How to Stop Negative Self-Talk
Would you tell one of your friends that they’re “stupid?”
“Not good enough?”
That it’s “too late” for them to go after their goals?
That you “don’t like” their body, nose, skin, fill-in-the-blank?
That you “hate” them? (and not in the “omg-I-hate-you-why-would-you-do-this” kind of way, when they do something silly)
Well, if you’re a good friend (and I do hope that you are :) ) you wouldn’t say those things to another person, let alone someone you love. But you don’t always have a problem with being unkind or mean to yourself, do you?
We say all those things to ourselves without hesitation.
The way you talk to yourself can help you stay motivated, driven and inspired. Sometimes, it can be a source of solutions to your problems. It can, however, also be a source of a lot of excessive negativity- that’s when it becomes harmful. I spent years struggling with this and it wasn’t just me telling myself that “I’m so stupid” when I did something… well, stupid. It was a constant, ongoing battle. I would tell myself things that made me doubt myself, things that made me feel bad about myself, things I did, said or wanted to accomplish.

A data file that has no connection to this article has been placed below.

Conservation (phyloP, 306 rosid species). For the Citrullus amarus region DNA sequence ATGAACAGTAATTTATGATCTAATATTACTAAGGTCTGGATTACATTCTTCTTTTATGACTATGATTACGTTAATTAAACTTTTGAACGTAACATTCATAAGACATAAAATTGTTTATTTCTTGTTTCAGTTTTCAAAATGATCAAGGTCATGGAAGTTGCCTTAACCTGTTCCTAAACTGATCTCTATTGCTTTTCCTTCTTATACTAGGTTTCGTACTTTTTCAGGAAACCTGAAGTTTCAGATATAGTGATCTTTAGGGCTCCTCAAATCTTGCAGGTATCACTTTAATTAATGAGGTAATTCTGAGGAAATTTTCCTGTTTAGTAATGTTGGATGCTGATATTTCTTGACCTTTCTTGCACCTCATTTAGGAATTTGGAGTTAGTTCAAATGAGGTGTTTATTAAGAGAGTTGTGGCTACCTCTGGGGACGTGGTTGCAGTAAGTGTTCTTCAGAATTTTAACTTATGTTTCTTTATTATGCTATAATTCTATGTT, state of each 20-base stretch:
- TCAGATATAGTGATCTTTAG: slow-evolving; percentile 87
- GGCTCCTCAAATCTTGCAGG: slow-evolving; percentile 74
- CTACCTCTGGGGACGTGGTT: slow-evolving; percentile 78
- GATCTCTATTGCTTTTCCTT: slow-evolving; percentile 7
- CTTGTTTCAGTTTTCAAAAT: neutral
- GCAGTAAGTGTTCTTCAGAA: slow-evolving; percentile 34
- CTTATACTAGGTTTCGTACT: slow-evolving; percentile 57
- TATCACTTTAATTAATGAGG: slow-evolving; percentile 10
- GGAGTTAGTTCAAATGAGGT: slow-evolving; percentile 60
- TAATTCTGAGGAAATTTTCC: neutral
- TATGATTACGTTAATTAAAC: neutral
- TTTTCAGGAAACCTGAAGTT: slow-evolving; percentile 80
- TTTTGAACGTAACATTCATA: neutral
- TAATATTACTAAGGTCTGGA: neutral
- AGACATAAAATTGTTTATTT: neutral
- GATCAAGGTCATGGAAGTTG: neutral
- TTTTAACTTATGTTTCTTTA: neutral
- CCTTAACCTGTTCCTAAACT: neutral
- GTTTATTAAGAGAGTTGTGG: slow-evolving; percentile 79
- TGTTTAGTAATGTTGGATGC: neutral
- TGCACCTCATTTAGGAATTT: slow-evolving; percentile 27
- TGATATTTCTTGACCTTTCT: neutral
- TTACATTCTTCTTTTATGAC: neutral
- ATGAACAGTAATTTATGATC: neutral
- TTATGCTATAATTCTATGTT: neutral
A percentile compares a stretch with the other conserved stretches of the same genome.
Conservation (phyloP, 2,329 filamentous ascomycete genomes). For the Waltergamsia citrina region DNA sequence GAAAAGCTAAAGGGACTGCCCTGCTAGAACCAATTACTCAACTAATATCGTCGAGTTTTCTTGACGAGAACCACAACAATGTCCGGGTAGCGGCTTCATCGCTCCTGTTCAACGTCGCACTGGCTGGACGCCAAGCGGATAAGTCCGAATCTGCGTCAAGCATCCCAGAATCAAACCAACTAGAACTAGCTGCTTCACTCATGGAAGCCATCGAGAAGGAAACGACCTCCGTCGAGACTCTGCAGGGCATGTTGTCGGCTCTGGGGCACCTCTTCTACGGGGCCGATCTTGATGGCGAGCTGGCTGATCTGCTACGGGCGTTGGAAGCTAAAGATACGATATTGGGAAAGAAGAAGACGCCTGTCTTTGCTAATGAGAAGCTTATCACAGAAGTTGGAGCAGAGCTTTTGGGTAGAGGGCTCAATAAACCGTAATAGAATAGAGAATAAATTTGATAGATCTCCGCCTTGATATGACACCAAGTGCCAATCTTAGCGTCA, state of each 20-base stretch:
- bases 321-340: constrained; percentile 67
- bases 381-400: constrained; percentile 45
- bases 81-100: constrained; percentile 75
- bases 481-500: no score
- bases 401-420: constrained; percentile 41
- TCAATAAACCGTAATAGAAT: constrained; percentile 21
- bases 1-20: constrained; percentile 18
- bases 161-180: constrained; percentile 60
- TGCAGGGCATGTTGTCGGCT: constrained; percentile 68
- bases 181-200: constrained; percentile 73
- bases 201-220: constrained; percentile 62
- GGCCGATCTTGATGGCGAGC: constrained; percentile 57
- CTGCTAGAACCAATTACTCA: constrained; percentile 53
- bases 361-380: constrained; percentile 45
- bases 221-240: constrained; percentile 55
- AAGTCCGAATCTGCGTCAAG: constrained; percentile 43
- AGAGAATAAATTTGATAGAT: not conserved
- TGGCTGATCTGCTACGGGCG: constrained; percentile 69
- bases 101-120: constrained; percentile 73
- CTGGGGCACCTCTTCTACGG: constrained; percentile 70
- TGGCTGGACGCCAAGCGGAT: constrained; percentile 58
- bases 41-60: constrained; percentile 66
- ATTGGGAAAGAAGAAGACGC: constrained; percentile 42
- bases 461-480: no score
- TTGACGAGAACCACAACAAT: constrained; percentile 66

Most of the time, no one else says these “bad” or negative things about you, to you, on a daily basis.* Definitely not in the way you say them to yourself.
Negative self-talk is a learned behavior. This means that just like other habits, it can also be unlearned. Or, rather, replaced by other, positive patterns.
HOW TO STOP NEGATIVE SELF-TALK
Negative self-talk can be one of the most harmful mental habits.
Just as you make an effort to stick to a healthy diet, your workout routine, an organized desk or a productive schedule, you have put as much effort into those mental habits you want to change. These are not always, as I call them “visible habits.” Because when you’re in great shape, it shows. When you’re healthy and full of energy- it shows.
The thing with the self-talk is that most of it, if not all of it, happens on the inside. Many of us also have no problem pretending that everything’s fine until we’re alone and start going in circles, criticizing ourselves. For doing too much, for not doing enough. Maybe it’s for not being good enough, maybe it’s you blaming yourself for something you did, said, or… didn’t do.